They began to embrace, the woman wrapping her lithe legs around his hips. Then downstairs they heard a door slam. They froze. She pushed on Johannes’ chest.

“Quick! Your clothes!” she whispered.

Reuben Frank – Reuben Frank had just turned 21. He had led a sheltered existence on the outskirts of the little town of Villmar, on the serpentine banks of the Lahn River in Eastern Germany. His frame was toughened from working cattle and the farm with his brothers. His agile mind, good business sense and quiet strength had not gone unnoticed by his father whose health had been in decline since the death of Reuben’s mother, several years prior.

Though the family had prospered, the expansion and perpetuation of their livestock operation was confined by lack of land and the rigid social structure of 1800’s Europe. The heritage of his family and the future of their cattle business were to be placed in his hands. His ability to rise to the enormous responsibility in an untamed land he had never seen is unknown, even to him.

Chapter Two – ©2010 All Rights Reserved

The languid water of the Lahn River drifted past the great white barn. Upstream lay several fields gridded by fences and hedge-rows. The brown stubble of the grass had a slight tinge of emergent spring green. Reuben watched his father drive the wagon pulled by two stout draft horses along one field. The large blocks of wood that dragged behind prodded and tilled the manure into the fertile earth. Just beyond the river, the rooftops of the village of Villmar still glistened with dew and had begun to gleam in the morning sun.

Reuben Frank stood six feet tall with dark brown wavy hair. He had an athletic frame, not particularly broad-shouldered, but powerful nonetheless. Green eyes with a hint of gray sat in a wide face. He stroked his square jaw, his eyebrows furrowed in thought as he leaned against the weathered planks of a hay wagon. He wondered if he would ever see his family, particularly his father again.

“Better get this hay out to the heifers,” he mumbled in an attempt to distract himself. He drummed his fingers unconsciously on the rim of the wagon bed sidewalls and stood a moment longer to watch the familiar scene. He would miss this simple part of each day.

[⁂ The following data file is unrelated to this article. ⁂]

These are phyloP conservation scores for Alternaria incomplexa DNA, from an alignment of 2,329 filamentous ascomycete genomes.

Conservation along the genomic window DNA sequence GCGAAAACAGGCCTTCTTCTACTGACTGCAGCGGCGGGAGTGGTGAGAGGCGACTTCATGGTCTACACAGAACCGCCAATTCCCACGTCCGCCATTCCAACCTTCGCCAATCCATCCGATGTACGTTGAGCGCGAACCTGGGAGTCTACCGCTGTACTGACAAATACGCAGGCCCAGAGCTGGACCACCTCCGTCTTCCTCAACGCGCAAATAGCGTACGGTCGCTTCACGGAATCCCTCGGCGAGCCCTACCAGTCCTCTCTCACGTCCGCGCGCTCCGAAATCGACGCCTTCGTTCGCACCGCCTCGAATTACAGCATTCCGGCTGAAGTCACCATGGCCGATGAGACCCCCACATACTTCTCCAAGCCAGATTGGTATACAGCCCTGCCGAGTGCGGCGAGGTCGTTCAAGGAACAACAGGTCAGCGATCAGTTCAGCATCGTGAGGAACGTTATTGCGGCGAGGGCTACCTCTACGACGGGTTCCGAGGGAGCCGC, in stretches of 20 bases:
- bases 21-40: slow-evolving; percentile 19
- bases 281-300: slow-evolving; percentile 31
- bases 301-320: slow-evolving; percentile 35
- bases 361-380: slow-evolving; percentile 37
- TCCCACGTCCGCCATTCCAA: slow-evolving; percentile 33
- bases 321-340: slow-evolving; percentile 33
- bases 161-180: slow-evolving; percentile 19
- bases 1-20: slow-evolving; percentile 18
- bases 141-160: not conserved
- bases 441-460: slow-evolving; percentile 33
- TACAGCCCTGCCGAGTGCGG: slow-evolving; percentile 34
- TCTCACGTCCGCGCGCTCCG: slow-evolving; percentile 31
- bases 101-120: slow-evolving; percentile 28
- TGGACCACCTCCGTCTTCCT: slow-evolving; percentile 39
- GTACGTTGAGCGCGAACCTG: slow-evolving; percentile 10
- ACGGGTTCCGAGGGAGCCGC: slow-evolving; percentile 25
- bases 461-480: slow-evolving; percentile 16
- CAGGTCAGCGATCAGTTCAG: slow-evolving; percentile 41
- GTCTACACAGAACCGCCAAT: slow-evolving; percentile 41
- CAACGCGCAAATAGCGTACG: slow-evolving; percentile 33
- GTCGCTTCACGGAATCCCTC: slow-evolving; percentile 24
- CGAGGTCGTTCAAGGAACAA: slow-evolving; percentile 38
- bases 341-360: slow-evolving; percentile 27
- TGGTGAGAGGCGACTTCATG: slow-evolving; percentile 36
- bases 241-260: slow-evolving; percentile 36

Sarah Bonney  – Sarah had made her choice. Following the death of her mother the old world held little promise. The glowing letters from her aunt already in America, an ambition and wonder that could be satiated only by exploration, and a strange pull which flowed from the unknown continent across the sea was about to collide with the realities of life, and personalities more experienced and far less innocent than hers.

Chapter Three – ©2010 All Rights Reserved

Sarah stooped to lovingly wipe the week’s layers of soot from the lines etched deep in the small marble tombstone. The encryption read: Nancy Bonney, adoring wife of Richard and loving mother of Emily and Sarah, 1818-1853. She closed her heavy tweed-wool coat and rewrapped her scarf, which had fallen open as she had tenderly cleaned her mother’s headstone. Next to her mother’s grave was another: Richard Bonney, devoted husband of Nancy and dedicated father of Emily and Sarah 1816-1851.

“I wish we could talk,” whispered Sarah.

The gentle mounds of the entombed bodies lay close together.  They had been covered by a new snowfall not yet grimy with the ever-present residue of Liverpool’s coal stacks. The smooth mantle of white flowed over the graves and the space between the two areas of raised earth was barely discernible, reduced to a small depression by the drifting.

Sarah forced the tremble in her lips into a soft smile. “Even in death you hold one another’s hands. Mother, I hope I find the love that you did.”